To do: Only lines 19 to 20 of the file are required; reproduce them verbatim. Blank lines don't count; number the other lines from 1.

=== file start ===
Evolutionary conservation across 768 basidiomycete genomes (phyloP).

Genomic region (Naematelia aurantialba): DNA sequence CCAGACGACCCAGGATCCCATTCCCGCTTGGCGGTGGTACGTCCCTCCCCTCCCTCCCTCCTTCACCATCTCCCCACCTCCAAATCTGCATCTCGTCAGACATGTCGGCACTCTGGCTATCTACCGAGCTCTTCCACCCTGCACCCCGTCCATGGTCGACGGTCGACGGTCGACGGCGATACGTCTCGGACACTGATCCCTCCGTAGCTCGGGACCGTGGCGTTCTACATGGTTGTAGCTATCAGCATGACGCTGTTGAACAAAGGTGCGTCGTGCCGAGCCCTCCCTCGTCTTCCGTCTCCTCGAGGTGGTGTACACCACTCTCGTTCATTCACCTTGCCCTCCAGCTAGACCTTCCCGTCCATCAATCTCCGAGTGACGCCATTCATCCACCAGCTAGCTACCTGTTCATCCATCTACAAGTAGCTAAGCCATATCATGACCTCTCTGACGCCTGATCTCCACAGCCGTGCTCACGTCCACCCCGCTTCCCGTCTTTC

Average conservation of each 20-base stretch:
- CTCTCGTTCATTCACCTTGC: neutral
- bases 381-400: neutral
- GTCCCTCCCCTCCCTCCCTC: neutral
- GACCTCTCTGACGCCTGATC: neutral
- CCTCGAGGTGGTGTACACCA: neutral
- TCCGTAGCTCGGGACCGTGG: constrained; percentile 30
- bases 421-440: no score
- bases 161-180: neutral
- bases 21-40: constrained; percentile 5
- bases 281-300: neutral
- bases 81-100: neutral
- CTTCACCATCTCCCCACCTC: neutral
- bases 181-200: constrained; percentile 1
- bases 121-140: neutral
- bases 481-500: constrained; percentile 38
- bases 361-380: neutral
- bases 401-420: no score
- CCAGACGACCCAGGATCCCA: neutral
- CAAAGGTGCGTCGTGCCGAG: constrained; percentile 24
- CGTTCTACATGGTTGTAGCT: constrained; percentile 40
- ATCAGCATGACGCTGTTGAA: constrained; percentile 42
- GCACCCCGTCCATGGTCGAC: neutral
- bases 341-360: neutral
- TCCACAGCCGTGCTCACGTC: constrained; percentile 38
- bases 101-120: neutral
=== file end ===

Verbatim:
- bases 361-380: neutral
- bases 401-420: no score